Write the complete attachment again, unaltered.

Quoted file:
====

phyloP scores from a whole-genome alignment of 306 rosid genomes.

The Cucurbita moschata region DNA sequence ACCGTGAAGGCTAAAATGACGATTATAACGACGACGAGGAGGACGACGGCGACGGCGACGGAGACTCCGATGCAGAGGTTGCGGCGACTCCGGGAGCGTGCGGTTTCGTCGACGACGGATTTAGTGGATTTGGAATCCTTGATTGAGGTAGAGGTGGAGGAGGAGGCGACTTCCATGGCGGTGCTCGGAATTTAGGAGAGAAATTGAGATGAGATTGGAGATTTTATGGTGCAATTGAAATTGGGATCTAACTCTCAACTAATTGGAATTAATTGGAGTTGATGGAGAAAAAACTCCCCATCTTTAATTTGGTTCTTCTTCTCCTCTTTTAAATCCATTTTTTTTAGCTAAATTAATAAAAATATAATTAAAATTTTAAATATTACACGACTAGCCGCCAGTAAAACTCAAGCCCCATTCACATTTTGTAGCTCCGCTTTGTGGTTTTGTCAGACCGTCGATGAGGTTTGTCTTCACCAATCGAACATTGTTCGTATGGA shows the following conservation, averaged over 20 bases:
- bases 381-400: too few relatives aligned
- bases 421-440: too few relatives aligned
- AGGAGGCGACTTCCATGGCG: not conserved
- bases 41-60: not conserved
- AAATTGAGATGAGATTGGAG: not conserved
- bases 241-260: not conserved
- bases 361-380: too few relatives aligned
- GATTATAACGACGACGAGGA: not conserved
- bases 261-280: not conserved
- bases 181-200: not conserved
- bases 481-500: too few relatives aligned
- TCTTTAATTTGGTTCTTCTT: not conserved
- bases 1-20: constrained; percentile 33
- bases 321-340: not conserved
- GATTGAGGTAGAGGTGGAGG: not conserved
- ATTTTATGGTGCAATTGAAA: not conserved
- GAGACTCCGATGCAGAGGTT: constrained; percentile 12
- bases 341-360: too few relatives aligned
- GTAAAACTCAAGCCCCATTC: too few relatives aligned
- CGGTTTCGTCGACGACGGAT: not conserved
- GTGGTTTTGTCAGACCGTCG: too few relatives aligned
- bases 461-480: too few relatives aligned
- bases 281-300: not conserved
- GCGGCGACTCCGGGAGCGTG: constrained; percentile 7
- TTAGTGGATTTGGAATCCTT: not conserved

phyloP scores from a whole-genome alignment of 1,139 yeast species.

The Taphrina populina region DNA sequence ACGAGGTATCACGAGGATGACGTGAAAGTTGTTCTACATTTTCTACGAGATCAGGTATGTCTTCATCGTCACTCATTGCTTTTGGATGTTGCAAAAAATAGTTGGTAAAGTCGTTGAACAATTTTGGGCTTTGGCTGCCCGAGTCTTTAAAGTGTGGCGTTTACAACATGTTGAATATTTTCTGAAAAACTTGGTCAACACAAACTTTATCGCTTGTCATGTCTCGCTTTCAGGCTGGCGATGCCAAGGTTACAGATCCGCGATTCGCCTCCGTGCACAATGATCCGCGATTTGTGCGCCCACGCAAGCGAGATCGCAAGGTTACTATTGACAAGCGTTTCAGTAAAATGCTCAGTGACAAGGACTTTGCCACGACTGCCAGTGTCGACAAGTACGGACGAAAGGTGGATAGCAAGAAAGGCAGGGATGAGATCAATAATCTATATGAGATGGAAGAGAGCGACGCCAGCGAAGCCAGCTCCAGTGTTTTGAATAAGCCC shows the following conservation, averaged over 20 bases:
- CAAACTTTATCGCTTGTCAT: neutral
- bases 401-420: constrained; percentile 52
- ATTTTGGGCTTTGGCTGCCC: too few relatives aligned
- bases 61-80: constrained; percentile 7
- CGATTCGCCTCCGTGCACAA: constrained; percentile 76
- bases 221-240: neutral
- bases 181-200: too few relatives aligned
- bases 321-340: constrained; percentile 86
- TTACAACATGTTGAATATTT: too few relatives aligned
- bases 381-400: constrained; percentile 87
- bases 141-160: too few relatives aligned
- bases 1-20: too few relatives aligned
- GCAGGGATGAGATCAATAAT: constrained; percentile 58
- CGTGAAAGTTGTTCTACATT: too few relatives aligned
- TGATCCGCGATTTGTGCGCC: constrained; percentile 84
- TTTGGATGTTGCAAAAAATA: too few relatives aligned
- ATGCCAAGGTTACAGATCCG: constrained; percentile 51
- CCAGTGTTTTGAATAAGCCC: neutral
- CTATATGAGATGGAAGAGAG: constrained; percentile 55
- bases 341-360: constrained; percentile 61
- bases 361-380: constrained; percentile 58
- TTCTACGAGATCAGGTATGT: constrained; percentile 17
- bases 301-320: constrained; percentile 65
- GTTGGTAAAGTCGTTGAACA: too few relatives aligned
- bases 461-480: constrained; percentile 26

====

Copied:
phyloP scores from a whole-genome alignment of 306 rosid genomes.

The Cucurbita moschata region DNA sequence ACCGTGAAGGCTAAAATGACGATTATAACGACGACGAGGAGGACGACGGCGACGGCGACGGAGACTCCGATGCAGAGGTTGCGGCGACTCCGGGAGCGTGCGGTTTCGTCGACGACGGATTTAGTGGATTTGGAATCCTTGATTGAGGTAGAGGTGGAGGAGGAGGCGACTTCCATGGCGGTGCTCGGAATTTAGGAGAGAAATTGAGATGAGATTGGAGATTTTATGGTGCAATTGAAATTGGGATCTAACTCTCAACTAATTGGAATTAATTGGAGTTGATGGAGAAAAAACTCCCCATCTTTAATTTGGTTCTTCTTCTCCTCTTTTAAATCCATTTTTTTTAGCTAAATTAATAAAAATATAATTAAAATTTTAAATATTACACGACTAGCCGCCAGTAAAACTCAAGCCCCATTCACATTTTGTAGCTCCGCTTTGTGGTTTTGTCAGACCGTCGATGAGGTTTGTCTTCACCAATCGAACATTGTTCGTATGGA shows the following conservation, averaged over 20 bases:
- bases 381-400: too few relatives aligned
- bases 421-440: too few relatives aligned
- AGGAGGCGACTTCCATGGCG: not conserved
- bases 41-60: not conserved
- AAATTGAGATGAGATTGGAG: not conserved
- bases 241-260: not conserved
- bases 361-380: too few relatives aligned
- GATTATAACGACGACGAGGA: not conserved
- bases 261-280: not conserved
- bases 181-200: not conserved
- bases 481-500: too few relatives aligned
- TCTTTAATTTGGTTCTTCTT: not conserved
- bases 1-20: constrained; percentile 33
- bases 321-340: not conserved
- GATTGAGGTAGAGGTGGAGG: not conserved
- ATTTTATGGTGCAATTGAAA: not conserved
- GAGACTCCGATGCAGAGGTT: constrained; percentile 12
- bases 341-360: too few relatives aligned
- GTAAAACTCAAGCCCCATTC: too few relatives aligned
- CGGTTTCGTCGACGACGGAT: not conserved
- GTGGTTTTGTCAGACCGTCG: too few relatives aligned
- bases 461-480: too few relatives aligned
- bases 281-300: not conserved
- GCGGCGACTCCGGGAGCGTG: constrained; percentile 7
- TTAGTGGATTTGGAATCCTT: not conserved

phyloP scores from a whole-genome alignment of 1,139 yeast species.

The Taphrina populina region DNA sequence ACGAGGTATCACGAGGATGACGTGAAAGTTGTTCTACATTTTCTACGAGATCAGGTATGTCTTCATCGTCACTCATTGCTTTTGGATGTTGCAAAAAATAGTTGGTAAAGTCGTTGAACAATTTTGGGCTTTGGCTGCCCGAGTCTTTAAAGTGTGGCGTTTACAACATGTTGAATATTTTCTGAAAAACTTGGTCAACACAAACTTTATCGCTTGTCATGTCTCGCTTTCAGGCTGGCGATGCCAAGGTTACAGATCCGCGATTCGCCTCCGTGCACAATGATCCGCGATTTGTGCGCCCACGCAAGCGAGATCGCAAGGTTACTATTGACAAGCGTTTCAGTAAAATGCTCAGTGACAAGGACTTTGCCACGACTGCCAGTGTCGACAAGTACGGACGAAAGGTGGATAGCAAGAAAGGCAGGGATGAGATCAATAATCTATATGAGATGGAAGAGAGCGACGCCAGCGAAGCCAGCTCCAGTGTTTTGAATAAGCCC shows the following conservation, averaged over 20 bases:
- CAAACTTTATCGCTTGTCAT: neutral
- bases 401-420: constrained; percentile 52
- ATTTTGGGCTTTGGCTGCCC: too few relatives aligned
- bases 61-80: constrained; percentile 7
- CGATTCGCCTCCGTGCACAA: constrained; percentile 76
- bases 221-240: neutral
- bases 181-200: too few relatives aligned
- bases 321-340: constrained; percentile 86
- TTACAACATGTTGAATATTT: too few relatives aligned
- bases 381-400: constrained; percentile 87
- bases 141-160: too few relatives aligned
- bases 1-20: too few relatives aligned
- GCAGGGATGAGATCAATAAT: constrained; percentile 58
- CGTGAAAGTTGTTCTACATT: too few relatives aligned
- TGATCCGCGATTTGTGCGCC: constrained; percentile 84
- TTTGGATGTTGCAAAAAATA: too few relatives aligned
- ATGCCAAGGTTACAGATCCG: constrained; percentile 51
- CCAGTGTTTTGAATAAGCCC: neutral
- CTATATGAGATGGAAGAGAG: constrained; percentile 55
- bases 341-360: constrained; percentile 61
- bases 361-380: constrained; percentile 58
- TTCTACGAGATCAGGTATGT: constrained; percentile 17
- bases 301-320: constrained; percentile 65
- GTTGGTAAAGTCGTTGAACA: too few relatives aligned
- bases 461-480: constrained; percentile 26